Yay! Now we’re getting somewhere!
Here is the schematic for the FPGA breakout board.
Most of the schematic simply brings pins to pads for soldering. My intent is that the pads will be arranged around the perimeter of the top side of the PCB, for easy access.
As planned, I committed three pins to USB, with the three resistors required and a USB Type B connector.
The design includes two reset supervisors (U2 and U3). One covers the FPGA core, and the second is uncommitted. The A3PN250 FPGA (datasheet) can take up to seven independent power supply voltages. First, it needs 1.5V to run its core. In addition, each of the four banks of I/O pins has its own power-supply pins and can run at a different voltage. The on-board PLL has its own power supply. Finally, the JTAG interface used for programming the FPGA has its own power-supply pin, so the JTAG interface can run at whatever voltage is convenient for programming without constraining the other I/O voltages. With all of those power supplies, one might think the adapter should have seven supervisors. However, the minimum number is two: One supervisor for the core, and one for the I/O bank that has the reset input. After all, it doesn’t do any good to try to reset the core if the I/O bank isn’t ready to listen! If it turns out we need more reset supervisors, they will be easy to skywire in later.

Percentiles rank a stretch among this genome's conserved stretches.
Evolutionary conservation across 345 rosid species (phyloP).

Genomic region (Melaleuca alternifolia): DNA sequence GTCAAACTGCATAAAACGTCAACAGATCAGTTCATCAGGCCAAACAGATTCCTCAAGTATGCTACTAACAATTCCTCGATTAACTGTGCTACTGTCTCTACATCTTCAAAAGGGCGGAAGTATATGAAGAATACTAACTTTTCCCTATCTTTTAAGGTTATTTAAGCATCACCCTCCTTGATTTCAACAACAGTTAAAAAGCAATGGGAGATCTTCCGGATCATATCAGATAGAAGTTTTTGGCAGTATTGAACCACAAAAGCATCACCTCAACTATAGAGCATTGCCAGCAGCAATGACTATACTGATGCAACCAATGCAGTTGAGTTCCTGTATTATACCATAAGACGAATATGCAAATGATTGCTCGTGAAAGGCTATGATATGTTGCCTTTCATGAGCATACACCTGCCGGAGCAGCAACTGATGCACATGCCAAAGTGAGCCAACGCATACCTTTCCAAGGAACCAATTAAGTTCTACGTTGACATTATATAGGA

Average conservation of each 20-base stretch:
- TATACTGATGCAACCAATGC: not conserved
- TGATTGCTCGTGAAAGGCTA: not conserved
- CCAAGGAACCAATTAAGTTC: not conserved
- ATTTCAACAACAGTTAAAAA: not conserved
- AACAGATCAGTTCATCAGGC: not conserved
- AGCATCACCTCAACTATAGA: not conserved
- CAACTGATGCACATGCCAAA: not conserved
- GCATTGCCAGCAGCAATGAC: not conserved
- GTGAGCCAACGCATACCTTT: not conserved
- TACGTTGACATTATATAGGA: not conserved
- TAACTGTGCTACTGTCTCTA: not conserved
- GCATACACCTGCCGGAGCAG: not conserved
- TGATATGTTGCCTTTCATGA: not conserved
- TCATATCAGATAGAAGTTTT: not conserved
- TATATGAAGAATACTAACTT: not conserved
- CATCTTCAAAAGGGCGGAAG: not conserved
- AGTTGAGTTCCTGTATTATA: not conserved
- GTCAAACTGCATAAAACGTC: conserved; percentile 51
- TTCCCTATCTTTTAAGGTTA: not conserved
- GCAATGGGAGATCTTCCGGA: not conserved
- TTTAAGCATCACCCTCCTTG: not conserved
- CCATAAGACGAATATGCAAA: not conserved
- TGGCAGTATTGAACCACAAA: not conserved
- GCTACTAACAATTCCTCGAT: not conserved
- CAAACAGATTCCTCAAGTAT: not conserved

The two reset supervisors have open-drain outputs, which are wire-OR’ed together so that either supervisor can hold the reset output low. That way, reset will not be released until both the core and I/O power supplies are ready.
For the core supervisor, I used a part with a 1.4V threshold. For the I/O supervisor, I pencilled in a 3.0V part, because I already know the USB interface will need a 3.3V supply. However, another part could be dropped in if I need to wire the reset input to an I/O bank with a different power supply. The supervisor I chose, the ON Semiconductor NCP303 family (datasheet), comes in versions from 0.9 to 4.9 volts, in 0.1 V steps, so there are plenty of options.
Power supply decoupling is important to keep noise down, and doubly so for an RF design. I included a pair of decoupling capacitors for every power supply input.
Finally, the schematic shows plenty of ground pads, eight in total. The board will be designed to sit on a copperclad board, so short wires bonding the ground pads to its carrier will secure the adapter mechanically as well as providing a good RF ground.
I chose parts that are all available from Mouser. I’m usually a Digikey guy, but Digikey doesn’t carry Actel FPGAs. It’s nice to be able to get all the parts with a single order, and besides, Mouser has a better selection of voltages for the NCP303 supervisors.
That’s the design. Next up: the PCB layout!
(UPDATE 4/6/2011: Added Creative Commons Attribution 3.0 license to the schematic.)